Editorial (January 29, 2020)- Atlanta United has been a hot topic of MLS since its inception. From doubts as to whether soccer would be a viable sporting franchise in the south, to claims they helped spur exponential growth in the league, they’re always a talking point. 2020 will be no different.
Three questions for Atlanta United in 2020
Atlanta United will look vastly different in 2020. Michael Parkhurst has retired, while Darlington Nagbe and Julian Gressel were traded. They also transferred Leonardo Gonzalez-Pirez to Tijuana in Liga MX and most recently sold their first-ever DP, Tito Villalba to Libertad in Paraguay. You also can’t go without mentioning the losses of Brek Shea and Justin Meram, despite them being role-players for most of 2019.
It’s a significant overhaul that has come with very little in the way of reinforcements, as the deal with Tijuana landed them Fernando Meza, who came to Tijuana hours prior to their deal with LGP. There is also the trade acquisitions of Brooks Lennon, and the signing of Hearts winger, Jack Mulraney. They also brought in Edgar Castillo, brought back Anton Walkes, and signed Adam Jahn to back up Josef. All in all, the return on what was moved doesn’t look pretty, leaving plenty of questions for Frank De Boer and the Five Stripes.
With their current roster going into CCL, can they compete, and can they survive in MLS?
This might be the biggest question I have going forward. Atlanta United has experienced the most roster turnover of any MLS team that is entering CCL. And thanks to their deep run, they had a shorter offseason than most. Plenty of MLS teams end up doing this and then faltering in the offseason. Sporting KC made a significant roster overhaul in 2019, and got smashed in the league after getting smashed in the semi-finals. Toronto as well the year prior. Atlanta United, to me, is the MLS team in CCL that is most in danger of experiencing that drop-off in 2020 for a couple of reasons.
One, they aren’t remotely as deep as they had been in the past. Two, the eastern conference is significantly better on paper than it was last year. Three, they lost their most important midfield pieces (Nagbe and Gressel) and haven’t adequately replaced them. That leads me to my next big question for 2020.
How do they plan to replace Gressel, Nagbe?
While the question above is a more general concern for Atlanta, this one boils down to a reason why I think the question above is a more serious question. Atlanta United return both Larentowicz and Eric Remedi, which is very good. They also have Emerson Hyndman, who was very, very good last year. The recent acquisition of Matheus Rossetto is still a bit of an unknown given how little playing time he had last season. However, none of them is Darlington Nagbe. Nagbe had an incredible feel for the tempo of the game, which made him the perfect midfielder in their system. None of the guys on their roster can be that master of tempo, or at least have never shown it. If they don’t have that, I think it hurts their defense significantly.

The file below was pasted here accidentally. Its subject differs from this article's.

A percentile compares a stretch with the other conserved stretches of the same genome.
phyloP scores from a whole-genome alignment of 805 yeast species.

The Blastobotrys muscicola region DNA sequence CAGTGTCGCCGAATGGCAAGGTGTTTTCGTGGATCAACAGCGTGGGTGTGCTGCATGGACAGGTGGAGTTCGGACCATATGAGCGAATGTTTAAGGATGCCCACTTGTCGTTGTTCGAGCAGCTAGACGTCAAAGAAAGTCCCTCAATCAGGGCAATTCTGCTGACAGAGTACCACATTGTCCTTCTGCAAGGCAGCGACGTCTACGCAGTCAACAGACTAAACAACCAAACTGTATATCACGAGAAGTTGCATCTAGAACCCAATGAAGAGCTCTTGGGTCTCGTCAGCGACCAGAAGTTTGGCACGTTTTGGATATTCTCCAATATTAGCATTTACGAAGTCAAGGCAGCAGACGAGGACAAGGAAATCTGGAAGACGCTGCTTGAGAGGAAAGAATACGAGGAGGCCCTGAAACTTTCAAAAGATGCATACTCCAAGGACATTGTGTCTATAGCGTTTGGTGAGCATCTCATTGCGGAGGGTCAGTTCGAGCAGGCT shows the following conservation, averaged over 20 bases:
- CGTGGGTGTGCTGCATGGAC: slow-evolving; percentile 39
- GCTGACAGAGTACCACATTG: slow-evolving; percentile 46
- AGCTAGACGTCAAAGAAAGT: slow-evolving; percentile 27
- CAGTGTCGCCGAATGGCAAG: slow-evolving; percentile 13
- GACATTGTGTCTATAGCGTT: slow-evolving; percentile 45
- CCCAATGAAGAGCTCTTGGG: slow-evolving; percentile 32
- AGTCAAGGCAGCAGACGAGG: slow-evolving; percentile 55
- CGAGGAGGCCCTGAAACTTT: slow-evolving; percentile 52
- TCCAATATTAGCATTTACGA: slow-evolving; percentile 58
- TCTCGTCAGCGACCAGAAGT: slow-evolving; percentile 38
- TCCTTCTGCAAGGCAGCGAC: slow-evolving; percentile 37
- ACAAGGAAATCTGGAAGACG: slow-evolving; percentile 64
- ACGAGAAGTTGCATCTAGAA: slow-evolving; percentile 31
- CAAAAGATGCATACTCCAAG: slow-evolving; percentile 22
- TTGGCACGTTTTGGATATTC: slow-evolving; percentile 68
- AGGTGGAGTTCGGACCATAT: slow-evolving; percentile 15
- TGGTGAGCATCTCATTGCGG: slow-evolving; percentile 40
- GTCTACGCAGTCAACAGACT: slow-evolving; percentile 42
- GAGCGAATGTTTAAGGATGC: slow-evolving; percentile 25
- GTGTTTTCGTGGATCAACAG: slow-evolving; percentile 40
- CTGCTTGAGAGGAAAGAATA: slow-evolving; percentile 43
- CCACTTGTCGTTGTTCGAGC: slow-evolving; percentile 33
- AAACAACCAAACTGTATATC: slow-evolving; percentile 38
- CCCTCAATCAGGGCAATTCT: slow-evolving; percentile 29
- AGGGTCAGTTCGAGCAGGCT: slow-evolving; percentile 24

The other thing here is, none of their guys up front, surrounding Josef, are “service” guys. Mulraney is the closest thing, and Brooks Lennon is more of a wing-back anyways, so I won’t consider him a true Gressel replacement. Barco, Pity, and Mulraney are goal-first guys, and Pity struggled to try to be a link-up type player in his first year. So, if they’re going to get their best out of him, he needs to be a major focal point. Josef can’t quite have that to produce as he can. Which is why the move of Julian Gressel to D.C. United might have significantly shifted the balance of power in the east away from Atlanta.
Can Pity Martinez make a real impact, and not throw ‘Pity Parties’
Pity Martinez was an exciting acquisition last offseason. The assumption was that Atlanta was going to lose Almiron and their manager, but not miss a single step. That didn’t happen. Based on hype and price, Pity was a bust last season. He failed to score double-digit goals or provide double-digit assists, a stat mark expected of someone with a $15m price-tag. Occasionally he found a run of form, but he was less talked about for his goals than he was his blow-ups on the sideline after being taken off for not making an impact in a game.
Martinez has a ton of talent, arguably the most talent in the league for a player not named Carlos Vela. But the struggles were there in year one. And with all the change happening for Atlanta this offseason in terms of player personnel, they absolutely have to get the most out of Pity this season. If it means changing your formation? Do it. If it means sacrificing your ego and system (looking at you, Frank)? Do it. Whatever it is you need to do to get something out of Pity, do it. Because I’d argue that Atlanta’s success in 2020 squarely falls on the shoulders of Pity.
I think Atlanta should be good for 45 points, minimum. They’re still good, just may not be great. The danger is how deep that CCL run goes with their depth. It could potentially be better for them to crash out of CCL early than go on a deep run. I know people may not like that thought process, but it would allow them to focus on the league, and playing every weekend, not being worried about high-stakes mid-week matches as they try to put together a very new to each other squad.
Prediction: 48 Points, 5th in the East, Eliminated in CCL Quarterfinals by Club América.